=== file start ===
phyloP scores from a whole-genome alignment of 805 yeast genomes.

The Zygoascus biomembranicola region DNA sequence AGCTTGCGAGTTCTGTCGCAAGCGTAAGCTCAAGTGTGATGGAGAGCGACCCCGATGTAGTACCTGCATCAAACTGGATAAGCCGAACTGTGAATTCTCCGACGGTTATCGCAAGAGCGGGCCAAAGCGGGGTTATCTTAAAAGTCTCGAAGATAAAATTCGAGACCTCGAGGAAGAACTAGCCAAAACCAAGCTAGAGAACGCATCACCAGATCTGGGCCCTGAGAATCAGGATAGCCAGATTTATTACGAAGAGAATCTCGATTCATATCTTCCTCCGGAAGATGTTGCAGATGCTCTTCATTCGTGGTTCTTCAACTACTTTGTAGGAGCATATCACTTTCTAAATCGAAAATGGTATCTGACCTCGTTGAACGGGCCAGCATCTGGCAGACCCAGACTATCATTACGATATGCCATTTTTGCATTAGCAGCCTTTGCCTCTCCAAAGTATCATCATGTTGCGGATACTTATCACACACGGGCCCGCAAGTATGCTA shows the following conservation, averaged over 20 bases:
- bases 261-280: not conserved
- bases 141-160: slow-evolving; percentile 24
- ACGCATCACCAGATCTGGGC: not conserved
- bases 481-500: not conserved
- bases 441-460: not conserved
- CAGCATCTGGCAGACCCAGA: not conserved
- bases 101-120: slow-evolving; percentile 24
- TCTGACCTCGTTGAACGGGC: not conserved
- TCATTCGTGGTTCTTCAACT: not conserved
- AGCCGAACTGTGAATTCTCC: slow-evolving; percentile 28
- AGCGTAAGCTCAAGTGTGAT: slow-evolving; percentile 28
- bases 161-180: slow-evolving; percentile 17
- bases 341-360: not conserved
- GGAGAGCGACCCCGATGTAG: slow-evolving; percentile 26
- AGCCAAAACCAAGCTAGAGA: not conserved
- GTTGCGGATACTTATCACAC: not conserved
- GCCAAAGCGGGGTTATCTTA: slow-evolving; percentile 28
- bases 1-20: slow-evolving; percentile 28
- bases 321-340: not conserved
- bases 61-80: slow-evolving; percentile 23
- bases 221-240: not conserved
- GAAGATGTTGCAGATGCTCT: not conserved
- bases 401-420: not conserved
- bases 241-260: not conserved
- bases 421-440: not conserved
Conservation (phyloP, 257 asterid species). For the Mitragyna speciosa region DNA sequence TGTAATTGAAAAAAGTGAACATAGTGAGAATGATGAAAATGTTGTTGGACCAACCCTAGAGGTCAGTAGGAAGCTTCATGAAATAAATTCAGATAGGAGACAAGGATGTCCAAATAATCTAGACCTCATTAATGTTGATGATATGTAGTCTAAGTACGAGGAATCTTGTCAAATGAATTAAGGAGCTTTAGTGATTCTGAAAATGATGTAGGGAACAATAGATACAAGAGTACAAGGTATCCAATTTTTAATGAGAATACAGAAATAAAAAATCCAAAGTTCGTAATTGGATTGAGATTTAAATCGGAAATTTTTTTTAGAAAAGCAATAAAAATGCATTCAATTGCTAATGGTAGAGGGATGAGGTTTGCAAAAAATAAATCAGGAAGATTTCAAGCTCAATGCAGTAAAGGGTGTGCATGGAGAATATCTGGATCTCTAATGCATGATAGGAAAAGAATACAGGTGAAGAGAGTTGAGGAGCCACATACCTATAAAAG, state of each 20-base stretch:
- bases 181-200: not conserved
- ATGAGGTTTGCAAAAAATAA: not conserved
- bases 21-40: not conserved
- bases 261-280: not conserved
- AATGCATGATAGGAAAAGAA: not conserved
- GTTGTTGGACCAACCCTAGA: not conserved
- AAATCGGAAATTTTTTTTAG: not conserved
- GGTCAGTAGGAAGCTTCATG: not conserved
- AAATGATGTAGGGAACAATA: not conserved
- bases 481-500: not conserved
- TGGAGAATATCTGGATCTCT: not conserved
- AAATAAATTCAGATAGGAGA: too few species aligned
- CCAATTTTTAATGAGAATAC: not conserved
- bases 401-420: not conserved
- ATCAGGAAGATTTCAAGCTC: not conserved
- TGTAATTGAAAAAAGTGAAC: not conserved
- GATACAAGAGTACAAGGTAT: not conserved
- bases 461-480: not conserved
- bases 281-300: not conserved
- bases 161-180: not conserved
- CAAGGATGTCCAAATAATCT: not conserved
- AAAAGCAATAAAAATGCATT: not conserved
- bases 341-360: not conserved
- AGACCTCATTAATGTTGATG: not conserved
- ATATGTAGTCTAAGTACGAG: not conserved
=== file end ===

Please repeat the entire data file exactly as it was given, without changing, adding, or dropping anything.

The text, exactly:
phyloP scores from a whole-genome alignment of 805 yeast genomes.

The Zygoascus biomembranicola region DNA sequence AGCTTGCGAGTTCTGTCGCAAGCGTAAGCTCAAGTGTGATGGAGAGCGACCCCGATGTAGTACCTGCATCAAACTGGATAAGCCGAACTGTGAATTCTCCGACGGTTATCGCAAGAGCGGGCCAAAGCGGGGTTATCTTAAAAGTCTCGAAGATAAAATTCGAGACCTCGAGGAAGAACTAGCCAAAACCAAGCTAGAGAACGCATCACCAGATCTGGGCCCTGAGAATCAGGATAGCCAGATTTATTACGAAGAGAATCTCGATTCATATCTTCCTCCGGAAGATGTTGCAGATGCTCTTCATTCGTGGTTCTTCAACTACTTTGTAGGAGCATATCACTTTCTAAATCGAAAATGGTATCTGACCTCGTTGAACGGGCCAGCATCTGGCAGACCCAGACTATCATTACGATATGCCATTTTTGCATTAGCAGCCTTTGCCTCTCCAAAGTATCATCATGTTGCGGATACTTATCACACACGGGCCCGCAAGTATGCTA shows the following conservation, averaged over 20 bases:
- bases 261-280: not conserved
- bases 141-160: slow-evolving; percentile 24
- ACGCATCACCAGATCTGGGC: not conserved
- bases 481-500: not conserved
- bases 441-460: not conserved
- CAGCATCTGGCAGACCCAGA: not conserved
- bases 101-120: slow-evolving; percentile 24
- TCTGACCTCGTTGAACGGGC: not conserved
- TCATTCGTGGTTCTTCAACT: not conserved
- AGCCGAACTGTGAATTCTCC: slow-evolving; percentile 28
- AGCGTAAGCTCAAGTGTGAT: slow-evolving; percentile 28
- bases 161-180: slow-evolving; percentile 17
- bases 341-360: not conserved
- GGAGAGCGACCCCGATGTAG: slow-evolving; percentile 26
- AGCCAAAACCAAGCTAGAGA: not conserved
- GTTGCGGATACTTATCACAC: not conserved
- GCCAAAGCGGGGTTATCTTA: slow-evolving; percentile 28
- bases 1-20: slow-evolving; percentile 28
- bases 321-340: not conserved
- bases 61-80: slow-evolving; percentile 23
- bases 221-240: not conserved
- GAAGATGTTGCAGATGCTCT: not conserved
- bases 401-420: not conserved
- bases 241-260: not conserved
- bases 421-440: not conserved
Conservation (phyloP, 257 asterid species). For the Mitragyna speciosa region DNA sequence TGTAATTGAAAAAAGTGAACATAGTGAGAATGATGAAAATGTTGTTGGACCAACCCTAGAGGTCAGTAGGAAGCTTCATGAAATAAATTCAGATAGGAGACAAGGATGTCCAAATAATCTAGACCTCATTAATGTTGATGATATGTAGTCTAAGTACGAGGAATCTTGTCAAATGAATTAAGGAGCTTTAGTGATTCTGAAAATGATGTAGGGAACAATAGATACAAGAGTACAAGGTATCCAATTTTTAATGAGAATACAGAAATAAAAAATCCAAAGTTCGTAATTGGATTGAGATTTAAATCGGAAATTTTTTTTAGAAAAGCAATAAAAATGCATTCAATTGCTAATGGTAGAGGGATGAGGTTTGCAAAAAATAAATCAGGAAGATTTCAAGCTCAATGCAGTAAAGGGTGTGCATGGAGAATATCTGGATCTCTAATGCATGATAGGAAAAGAATACAGGTGAAGAGAGTTGAGGAGCCACATACCTATAAAAG, state of each 20-base stretch:
- bases 181-200: not conserved
- ATGAGGTTTGCAAAAAATAA: not conserved
- bases 21-40: not conserved
- bases 261-280: not conserved
- AATGCATGATAGGAAAAGAA: not conserved
- GTTGTTGGACCAACCCTAGA: not conserved
- AAATCGGAAATTTTTTTTAG: not conserved
- GGTCAGTAGGAAGCTTCATG: not conserved
- AAATGATGTAGGGAACAATA: not conserved
- bases 481-500: not conserved
- TGGAGAATATCTGGATCTCT: not conserved
- AAATAAATTCAGATAGGAGA: too few species aligned
- CCAATTTTTAATGAGAATAC: not conserved
- bases 401-420: not conserved
- ATCAGGAAGATTTCAAGCTC: not conserved
- TGTAATTGAAAAAAGTGAAC: not conserved
- GATACAAGAGTACAAGGTAT: not conserved
- bases 461-480: not conserved
- bases 281-300: not conserved
- bases 161-180: not conserved
- CAAGGATGTCCAAATAATCT: not conserved
- AAAAGCAATAAAAATGCATT: not conserved
- bases 341-360: not conserved
- AGACCTCATTAATGTTGATG: not conserved
- ATATGTAGTCTAAGTACGAG: not conserved